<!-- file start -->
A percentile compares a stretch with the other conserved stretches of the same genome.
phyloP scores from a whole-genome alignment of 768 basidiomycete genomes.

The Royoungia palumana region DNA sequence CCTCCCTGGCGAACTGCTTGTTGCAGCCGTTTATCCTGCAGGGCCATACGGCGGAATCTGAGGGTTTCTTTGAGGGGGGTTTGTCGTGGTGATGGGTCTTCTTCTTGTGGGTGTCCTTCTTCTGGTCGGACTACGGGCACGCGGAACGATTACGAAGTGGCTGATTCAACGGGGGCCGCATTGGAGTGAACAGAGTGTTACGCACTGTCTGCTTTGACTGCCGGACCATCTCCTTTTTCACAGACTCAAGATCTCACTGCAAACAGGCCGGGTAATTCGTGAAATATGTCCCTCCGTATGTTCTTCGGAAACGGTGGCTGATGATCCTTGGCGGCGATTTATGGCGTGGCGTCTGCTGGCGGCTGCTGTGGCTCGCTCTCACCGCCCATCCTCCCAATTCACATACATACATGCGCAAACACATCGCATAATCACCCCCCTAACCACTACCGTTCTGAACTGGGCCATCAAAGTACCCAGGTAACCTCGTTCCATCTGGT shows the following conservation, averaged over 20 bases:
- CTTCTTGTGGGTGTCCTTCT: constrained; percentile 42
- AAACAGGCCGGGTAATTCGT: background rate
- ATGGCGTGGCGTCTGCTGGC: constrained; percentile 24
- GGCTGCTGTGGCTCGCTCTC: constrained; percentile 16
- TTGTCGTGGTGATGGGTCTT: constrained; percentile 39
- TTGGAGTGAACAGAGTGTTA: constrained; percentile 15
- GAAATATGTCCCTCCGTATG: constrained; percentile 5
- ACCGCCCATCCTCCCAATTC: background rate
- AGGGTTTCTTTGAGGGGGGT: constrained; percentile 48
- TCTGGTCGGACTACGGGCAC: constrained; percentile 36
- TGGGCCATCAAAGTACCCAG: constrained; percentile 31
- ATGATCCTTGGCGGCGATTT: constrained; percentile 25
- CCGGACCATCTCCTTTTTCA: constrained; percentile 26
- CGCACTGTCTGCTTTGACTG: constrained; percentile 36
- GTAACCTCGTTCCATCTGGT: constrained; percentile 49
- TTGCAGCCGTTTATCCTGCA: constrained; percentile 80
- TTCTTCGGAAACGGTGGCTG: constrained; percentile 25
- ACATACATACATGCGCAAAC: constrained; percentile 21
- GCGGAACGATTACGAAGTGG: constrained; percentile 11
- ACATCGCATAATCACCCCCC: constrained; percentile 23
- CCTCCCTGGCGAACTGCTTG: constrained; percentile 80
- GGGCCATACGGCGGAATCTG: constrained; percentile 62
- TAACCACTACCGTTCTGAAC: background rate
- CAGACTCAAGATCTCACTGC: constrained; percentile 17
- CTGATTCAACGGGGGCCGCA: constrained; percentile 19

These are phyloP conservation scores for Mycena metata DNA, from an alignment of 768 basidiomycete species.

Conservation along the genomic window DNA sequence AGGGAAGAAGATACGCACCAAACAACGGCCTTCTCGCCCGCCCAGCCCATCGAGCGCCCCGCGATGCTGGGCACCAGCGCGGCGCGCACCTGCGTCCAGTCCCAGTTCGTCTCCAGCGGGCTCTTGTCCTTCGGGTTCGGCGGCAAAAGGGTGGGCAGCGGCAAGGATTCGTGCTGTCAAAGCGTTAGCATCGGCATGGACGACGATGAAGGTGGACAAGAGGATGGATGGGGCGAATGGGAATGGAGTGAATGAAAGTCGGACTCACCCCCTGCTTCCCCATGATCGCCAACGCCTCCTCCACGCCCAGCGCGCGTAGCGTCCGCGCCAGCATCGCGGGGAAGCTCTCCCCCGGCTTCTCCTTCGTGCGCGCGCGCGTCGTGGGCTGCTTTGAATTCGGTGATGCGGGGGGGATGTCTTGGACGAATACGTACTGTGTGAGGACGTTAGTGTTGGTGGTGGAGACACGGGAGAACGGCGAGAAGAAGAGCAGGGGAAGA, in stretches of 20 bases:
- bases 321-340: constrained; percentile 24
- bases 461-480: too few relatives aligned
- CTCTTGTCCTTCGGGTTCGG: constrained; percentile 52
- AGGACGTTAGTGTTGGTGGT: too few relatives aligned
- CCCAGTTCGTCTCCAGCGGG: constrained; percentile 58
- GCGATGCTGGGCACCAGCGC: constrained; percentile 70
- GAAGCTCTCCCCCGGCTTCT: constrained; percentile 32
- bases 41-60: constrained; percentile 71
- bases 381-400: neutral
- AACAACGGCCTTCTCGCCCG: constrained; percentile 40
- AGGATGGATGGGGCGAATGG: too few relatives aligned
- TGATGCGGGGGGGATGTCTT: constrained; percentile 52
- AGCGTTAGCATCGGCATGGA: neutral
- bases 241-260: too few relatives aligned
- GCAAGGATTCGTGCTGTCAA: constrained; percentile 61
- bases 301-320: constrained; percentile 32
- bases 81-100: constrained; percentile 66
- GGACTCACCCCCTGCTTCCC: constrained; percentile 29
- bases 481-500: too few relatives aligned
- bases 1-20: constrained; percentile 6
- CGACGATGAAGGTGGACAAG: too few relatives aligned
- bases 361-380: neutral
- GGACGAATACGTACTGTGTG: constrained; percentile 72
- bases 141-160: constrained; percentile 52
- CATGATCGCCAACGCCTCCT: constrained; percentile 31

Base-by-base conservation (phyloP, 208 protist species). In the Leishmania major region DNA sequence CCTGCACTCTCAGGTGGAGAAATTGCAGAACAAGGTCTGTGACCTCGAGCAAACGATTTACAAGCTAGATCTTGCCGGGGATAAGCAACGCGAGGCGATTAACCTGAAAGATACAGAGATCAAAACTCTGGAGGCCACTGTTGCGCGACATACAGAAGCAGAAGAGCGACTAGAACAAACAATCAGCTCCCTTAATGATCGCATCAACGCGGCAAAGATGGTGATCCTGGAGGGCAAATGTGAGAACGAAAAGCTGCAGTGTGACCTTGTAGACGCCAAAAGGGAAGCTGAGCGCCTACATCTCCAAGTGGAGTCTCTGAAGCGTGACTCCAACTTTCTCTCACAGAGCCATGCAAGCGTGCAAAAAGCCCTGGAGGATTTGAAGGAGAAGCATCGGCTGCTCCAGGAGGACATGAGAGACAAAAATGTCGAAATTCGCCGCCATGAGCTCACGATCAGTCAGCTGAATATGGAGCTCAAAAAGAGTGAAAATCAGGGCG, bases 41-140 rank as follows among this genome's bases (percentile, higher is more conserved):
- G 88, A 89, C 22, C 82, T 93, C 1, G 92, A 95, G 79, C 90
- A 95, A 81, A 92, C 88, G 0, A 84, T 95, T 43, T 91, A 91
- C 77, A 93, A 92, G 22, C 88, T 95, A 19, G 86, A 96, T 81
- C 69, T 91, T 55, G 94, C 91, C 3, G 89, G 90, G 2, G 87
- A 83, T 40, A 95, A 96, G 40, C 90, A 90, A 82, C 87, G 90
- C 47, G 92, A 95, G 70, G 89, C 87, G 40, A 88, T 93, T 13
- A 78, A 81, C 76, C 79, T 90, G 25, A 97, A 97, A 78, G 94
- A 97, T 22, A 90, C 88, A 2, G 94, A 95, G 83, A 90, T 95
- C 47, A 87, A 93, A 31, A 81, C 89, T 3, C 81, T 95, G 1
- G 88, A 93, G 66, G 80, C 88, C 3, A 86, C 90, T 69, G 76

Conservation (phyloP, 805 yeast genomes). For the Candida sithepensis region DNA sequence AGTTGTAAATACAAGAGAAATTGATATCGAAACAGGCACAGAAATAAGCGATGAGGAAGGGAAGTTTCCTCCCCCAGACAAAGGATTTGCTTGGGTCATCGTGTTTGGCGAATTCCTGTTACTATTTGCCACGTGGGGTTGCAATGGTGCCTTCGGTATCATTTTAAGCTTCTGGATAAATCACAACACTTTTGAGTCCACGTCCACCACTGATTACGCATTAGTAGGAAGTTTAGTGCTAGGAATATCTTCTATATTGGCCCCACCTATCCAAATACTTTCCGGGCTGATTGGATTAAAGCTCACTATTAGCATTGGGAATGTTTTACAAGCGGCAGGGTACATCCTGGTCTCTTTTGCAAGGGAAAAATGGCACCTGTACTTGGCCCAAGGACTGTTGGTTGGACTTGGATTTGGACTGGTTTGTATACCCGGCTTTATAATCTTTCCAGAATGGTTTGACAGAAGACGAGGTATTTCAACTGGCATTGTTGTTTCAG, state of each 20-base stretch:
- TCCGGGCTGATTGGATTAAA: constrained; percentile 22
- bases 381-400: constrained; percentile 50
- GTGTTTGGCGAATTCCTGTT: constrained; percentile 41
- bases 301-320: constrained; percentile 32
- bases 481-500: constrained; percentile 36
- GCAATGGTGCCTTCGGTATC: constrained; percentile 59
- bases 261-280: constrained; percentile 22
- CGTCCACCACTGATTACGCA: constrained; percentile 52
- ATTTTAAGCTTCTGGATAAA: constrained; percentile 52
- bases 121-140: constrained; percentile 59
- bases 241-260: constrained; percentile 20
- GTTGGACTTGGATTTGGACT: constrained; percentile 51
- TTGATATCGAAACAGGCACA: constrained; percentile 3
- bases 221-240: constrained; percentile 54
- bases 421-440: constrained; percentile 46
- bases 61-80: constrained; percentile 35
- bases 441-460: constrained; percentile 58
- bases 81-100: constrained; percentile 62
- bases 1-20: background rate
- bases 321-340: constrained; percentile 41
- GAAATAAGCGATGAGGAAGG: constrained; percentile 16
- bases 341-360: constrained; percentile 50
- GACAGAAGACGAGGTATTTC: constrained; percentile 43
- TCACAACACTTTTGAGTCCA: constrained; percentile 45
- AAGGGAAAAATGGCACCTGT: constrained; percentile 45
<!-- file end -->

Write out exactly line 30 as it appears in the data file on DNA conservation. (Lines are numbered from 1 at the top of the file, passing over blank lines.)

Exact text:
Conservation along the genomic window DNA sequence AGGGAAGAAGATACGCACCAAACAACGGCCTTCTCGCCCGCCCAGCCCATCGAGCGCCCCGCGATGCTGGGCACCAGCGCGGCGCGCACCTGCGTCCAGTCCCAGTTCGTCTCCAGCGGGCTCTTGTCCTTCGGGTTCGGCGGCAAAAGGGTGGGCAGCGGCAAGGATTCGTGCTGTCAAAGCGTTAGCATCGGCATGGACGACGATGAAGGTGGACAAGAGGATGGATGGGGCGAATGGGAATGGAGTGAATGAAAGTCGGACTCACCCCCTGCTTCCCCATGATCGCCAACGCCTCCTCCACGCCCAGCGCGCGTAGCGTCCGCGCCAGCATCGCGGGGAAGCTCTCCCCCGGCTTCTCCTTCGTGCGCGCGCGCGTCGTGGGCTGCTTTGAATTCGGTGATGCGGGGGGGATGTCTTGGACGAATACGTACTGTGTGAGGACGTTAGTGTTGGTGGTGGAGACACGGGAGAACGGCGAGAAGAAGAGCAGGGGAAGA, in stretches of 20 bases: